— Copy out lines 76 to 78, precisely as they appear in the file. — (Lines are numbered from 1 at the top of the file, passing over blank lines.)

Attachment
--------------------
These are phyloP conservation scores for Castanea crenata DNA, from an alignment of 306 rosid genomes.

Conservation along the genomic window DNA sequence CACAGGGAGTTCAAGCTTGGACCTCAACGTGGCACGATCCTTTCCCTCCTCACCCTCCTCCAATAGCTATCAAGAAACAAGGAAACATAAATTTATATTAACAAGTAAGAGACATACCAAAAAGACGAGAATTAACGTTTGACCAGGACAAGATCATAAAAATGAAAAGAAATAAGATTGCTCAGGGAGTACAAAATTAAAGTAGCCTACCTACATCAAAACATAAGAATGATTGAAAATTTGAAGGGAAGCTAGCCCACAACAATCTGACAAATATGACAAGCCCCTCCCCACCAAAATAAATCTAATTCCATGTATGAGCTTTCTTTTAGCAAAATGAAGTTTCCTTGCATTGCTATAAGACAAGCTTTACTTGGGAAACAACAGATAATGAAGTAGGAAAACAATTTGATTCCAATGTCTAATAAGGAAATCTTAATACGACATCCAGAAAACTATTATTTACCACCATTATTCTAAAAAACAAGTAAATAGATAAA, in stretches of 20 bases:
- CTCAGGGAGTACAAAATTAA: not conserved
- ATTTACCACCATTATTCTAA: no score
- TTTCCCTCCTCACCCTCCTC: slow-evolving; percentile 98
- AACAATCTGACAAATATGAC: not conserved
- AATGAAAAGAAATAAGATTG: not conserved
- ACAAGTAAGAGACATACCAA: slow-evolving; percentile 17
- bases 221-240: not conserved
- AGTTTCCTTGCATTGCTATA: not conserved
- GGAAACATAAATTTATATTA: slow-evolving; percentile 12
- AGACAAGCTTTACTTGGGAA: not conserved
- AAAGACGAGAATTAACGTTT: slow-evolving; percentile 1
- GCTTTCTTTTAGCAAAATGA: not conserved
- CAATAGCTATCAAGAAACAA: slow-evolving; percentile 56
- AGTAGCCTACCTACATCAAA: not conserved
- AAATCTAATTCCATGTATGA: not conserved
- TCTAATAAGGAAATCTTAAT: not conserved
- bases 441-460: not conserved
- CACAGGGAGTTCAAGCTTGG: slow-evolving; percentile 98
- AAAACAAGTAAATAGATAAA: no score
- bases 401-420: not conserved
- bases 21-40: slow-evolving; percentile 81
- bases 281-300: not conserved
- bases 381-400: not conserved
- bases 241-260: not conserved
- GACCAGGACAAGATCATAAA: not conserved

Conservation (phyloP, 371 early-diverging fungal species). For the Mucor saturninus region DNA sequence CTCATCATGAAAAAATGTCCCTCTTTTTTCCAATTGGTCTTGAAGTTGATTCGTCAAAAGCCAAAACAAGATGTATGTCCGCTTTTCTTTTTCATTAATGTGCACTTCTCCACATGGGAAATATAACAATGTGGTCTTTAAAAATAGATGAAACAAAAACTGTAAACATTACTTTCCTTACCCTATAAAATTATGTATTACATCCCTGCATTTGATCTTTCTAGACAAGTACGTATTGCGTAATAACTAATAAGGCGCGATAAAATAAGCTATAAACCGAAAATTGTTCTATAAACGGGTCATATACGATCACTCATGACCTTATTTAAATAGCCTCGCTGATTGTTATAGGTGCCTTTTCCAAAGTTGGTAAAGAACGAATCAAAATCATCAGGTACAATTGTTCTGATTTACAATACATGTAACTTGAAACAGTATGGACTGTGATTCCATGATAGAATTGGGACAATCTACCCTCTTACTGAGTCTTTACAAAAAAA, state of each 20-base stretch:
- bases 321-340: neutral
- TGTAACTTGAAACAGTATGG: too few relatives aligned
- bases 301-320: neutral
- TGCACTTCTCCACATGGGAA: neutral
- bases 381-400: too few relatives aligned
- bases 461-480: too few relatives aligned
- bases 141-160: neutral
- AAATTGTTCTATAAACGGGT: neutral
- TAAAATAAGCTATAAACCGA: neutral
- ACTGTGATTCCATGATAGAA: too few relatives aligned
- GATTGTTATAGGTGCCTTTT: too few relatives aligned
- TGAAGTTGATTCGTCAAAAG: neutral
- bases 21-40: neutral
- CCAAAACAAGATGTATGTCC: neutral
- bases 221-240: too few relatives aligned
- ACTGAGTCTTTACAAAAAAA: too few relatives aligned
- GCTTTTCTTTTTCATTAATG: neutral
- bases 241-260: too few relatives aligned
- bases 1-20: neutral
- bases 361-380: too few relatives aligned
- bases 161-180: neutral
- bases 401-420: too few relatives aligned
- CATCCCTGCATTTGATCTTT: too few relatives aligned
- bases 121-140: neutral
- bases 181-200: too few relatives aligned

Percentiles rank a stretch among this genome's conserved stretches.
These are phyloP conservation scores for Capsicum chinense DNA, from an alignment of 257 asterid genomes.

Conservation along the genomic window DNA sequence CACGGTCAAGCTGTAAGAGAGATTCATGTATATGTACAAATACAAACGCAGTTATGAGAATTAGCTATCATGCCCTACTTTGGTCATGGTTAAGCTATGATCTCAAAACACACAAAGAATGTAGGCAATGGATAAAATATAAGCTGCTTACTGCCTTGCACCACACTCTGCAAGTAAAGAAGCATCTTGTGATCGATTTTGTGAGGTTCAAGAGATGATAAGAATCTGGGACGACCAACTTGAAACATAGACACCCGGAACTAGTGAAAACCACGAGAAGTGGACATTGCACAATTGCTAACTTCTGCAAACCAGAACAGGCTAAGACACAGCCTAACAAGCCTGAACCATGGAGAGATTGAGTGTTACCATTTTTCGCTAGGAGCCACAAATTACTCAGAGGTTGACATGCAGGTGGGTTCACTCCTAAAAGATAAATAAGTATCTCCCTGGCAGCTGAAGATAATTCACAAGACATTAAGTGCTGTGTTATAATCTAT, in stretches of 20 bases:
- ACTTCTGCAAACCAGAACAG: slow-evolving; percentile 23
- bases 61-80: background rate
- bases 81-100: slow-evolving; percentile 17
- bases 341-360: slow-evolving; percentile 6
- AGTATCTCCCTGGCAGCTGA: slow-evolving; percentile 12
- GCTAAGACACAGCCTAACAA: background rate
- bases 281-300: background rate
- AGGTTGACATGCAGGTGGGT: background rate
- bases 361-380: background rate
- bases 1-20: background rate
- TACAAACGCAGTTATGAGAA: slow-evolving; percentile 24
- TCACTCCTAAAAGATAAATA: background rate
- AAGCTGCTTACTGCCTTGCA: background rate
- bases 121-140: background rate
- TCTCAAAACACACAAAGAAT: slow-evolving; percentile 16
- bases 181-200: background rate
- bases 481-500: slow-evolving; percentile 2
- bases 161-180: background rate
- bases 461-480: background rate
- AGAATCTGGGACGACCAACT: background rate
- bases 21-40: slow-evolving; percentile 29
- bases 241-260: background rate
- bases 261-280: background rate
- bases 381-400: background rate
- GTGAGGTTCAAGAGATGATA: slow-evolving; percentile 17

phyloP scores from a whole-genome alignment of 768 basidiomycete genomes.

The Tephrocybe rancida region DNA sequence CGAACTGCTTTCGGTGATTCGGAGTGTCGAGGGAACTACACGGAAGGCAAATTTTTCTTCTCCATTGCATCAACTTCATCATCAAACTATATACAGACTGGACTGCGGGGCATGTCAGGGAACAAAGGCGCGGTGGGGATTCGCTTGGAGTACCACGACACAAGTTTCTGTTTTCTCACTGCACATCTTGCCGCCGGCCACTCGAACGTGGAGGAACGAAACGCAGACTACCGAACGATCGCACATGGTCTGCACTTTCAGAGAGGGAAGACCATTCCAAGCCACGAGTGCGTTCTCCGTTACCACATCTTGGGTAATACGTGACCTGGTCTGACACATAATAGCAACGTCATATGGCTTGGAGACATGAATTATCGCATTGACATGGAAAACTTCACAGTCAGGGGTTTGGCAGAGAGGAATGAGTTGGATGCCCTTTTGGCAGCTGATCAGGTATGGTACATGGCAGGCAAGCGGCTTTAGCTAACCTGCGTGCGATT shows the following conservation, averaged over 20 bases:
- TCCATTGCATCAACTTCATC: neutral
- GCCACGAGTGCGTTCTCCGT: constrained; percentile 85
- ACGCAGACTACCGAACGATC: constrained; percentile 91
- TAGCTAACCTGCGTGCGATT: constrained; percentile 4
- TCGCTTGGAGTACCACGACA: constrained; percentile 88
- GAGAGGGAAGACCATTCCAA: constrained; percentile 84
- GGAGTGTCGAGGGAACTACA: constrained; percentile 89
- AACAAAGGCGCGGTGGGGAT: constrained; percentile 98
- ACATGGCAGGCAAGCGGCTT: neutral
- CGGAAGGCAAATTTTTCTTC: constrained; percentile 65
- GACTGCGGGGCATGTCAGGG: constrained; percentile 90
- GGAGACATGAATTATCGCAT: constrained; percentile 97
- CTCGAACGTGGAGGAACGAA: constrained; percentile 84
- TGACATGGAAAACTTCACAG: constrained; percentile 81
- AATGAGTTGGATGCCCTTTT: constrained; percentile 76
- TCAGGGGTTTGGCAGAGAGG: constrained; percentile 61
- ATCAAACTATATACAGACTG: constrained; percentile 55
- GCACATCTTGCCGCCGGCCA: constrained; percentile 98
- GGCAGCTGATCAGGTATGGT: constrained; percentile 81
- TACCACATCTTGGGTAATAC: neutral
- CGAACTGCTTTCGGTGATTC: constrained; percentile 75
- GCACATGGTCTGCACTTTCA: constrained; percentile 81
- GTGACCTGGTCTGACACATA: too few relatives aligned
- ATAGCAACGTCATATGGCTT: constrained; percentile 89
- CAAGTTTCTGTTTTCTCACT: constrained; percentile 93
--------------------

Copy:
- AGAATCTGGGACGACCAACT: background rate
- bases 21-40: slow-evolving; percentile 29
- bases 241-260: background rate